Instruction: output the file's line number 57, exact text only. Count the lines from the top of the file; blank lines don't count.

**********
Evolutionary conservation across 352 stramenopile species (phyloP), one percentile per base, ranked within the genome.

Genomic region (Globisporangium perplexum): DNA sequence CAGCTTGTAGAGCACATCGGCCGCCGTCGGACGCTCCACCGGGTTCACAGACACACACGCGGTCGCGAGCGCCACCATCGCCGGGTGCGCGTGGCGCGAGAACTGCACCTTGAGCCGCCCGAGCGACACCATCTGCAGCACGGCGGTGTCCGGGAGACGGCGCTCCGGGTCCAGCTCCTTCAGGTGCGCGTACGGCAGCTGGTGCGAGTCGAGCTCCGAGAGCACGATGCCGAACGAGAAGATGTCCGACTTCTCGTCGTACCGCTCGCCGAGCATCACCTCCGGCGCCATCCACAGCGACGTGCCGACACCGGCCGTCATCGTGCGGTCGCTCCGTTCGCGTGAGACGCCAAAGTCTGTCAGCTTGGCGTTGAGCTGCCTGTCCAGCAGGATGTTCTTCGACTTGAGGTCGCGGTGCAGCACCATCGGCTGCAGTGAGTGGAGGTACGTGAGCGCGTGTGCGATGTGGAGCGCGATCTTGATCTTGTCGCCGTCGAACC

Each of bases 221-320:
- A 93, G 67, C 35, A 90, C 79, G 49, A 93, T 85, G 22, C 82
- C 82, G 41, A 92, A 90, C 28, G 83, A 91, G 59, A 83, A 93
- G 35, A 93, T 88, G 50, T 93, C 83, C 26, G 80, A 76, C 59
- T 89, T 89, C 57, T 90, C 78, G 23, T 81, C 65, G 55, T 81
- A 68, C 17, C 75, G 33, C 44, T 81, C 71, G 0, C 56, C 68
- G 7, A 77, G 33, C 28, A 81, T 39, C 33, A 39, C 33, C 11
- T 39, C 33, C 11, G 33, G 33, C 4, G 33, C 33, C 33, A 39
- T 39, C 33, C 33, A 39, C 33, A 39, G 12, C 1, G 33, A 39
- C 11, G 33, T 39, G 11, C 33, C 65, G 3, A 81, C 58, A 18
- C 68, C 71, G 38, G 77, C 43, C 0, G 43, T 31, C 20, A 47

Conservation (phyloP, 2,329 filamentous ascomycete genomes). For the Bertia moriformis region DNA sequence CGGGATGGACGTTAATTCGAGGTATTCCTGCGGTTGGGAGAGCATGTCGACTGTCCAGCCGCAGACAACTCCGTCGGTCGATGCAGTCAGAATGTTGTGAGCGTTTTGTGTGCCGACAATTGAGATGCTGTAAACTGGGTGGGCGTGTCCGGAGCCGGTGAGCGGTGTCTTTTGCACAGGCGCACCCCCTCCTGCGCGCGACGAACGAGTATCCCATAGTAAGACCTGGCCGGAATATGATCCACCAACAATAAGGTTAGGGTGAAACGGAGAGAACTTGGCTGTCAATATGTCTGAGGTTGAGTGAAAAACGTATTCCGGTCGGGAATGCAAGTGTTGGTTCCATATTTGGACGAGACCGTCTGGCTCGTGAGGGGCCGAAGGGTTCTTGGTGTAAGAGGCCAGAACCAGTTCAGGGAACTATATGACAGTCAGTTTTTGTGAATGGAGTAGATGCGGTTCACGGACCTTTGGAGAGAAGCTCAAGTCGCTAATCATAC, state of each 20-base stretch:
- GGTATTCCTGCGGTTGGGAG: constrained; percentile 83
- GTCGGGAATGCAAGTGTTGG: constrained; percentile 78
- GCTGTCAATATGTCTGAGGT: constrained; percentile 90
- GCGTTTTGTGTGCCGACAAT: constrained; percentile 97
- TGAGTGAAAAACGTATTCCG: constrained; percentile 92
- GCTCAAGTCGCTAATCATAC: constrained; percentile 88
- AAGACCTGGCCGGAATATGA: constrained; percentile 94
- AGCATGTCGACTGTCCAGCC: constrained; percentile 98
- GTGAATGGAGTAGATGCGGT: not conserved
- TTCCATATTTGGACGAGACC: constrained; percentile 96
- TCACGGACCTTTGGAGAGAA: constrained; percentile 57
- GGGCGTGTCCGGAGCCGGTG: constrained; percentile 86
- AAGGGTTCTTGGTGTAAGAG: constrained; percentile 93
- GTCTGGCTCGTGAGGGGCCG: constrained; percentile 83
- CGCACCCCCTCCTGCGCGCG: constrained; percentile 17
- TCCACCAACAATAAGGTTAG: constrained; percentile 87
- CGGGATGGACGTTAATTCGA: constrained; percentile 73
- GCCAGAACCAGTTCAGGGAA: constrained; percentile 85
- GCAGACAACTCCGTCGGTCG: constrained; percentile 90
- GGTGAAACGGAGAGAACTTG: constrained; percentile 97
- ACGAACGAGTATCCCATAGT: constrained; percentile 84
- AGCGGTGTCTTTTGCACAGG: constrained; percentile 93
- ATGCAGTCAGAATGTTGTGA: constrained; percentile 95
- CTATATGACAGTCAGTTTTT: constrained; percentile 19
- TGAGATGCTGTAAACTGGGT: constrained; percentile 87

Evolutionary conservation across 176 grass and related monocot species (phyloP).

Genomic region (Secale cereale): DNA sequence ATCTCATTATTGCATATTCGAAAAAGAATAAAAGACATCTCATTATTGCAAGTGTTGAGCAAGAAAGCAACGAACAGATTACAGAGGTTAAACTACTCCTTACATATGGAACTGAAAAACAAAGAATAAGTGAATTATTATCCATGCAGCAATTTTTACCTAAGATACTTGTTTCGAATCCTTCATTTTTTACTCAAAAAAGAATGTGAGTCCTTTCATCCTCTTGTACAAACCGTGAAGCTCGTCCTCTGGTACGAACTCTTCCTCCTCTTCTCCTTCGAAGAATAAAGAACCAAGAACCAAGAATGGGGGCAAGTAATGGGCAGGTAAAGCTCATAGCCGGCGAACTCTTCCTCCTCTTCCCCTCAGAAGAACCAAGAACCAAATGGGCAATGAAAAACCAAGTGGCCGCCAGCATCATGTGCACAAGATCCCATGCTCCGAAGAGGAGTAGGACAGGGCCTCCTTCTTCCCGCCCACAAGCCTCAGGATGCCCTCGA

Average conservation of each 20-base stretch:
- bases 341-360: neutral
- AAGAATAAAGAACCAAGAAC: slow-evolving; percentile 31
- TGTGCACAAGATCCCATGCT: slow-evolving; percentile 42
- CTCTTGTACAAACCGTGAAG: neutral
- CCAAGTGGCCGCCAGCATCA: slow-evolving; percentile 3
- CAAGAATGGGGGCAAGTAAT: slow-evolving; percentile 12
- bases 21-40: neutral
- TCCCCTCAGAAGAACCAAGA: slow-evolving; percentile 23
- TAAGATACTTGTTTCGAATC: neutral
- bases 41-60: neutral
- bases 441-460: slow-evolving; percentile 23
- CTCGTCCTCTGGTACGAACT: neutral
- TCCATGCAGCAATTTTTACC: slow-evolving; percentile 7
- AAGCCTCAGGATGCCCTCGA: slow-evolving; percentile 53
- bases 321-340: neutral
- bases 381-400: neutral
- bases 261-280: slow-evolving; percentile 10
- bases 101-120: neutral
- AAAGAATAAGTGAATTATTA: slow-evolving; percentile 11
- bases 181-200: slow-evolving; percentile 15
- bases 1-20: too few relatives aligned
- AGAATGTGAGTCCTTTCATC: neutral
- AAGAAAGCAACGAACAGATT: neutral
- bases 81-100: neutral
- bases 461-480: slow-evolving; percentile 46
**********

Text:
- bases 321-340: neutral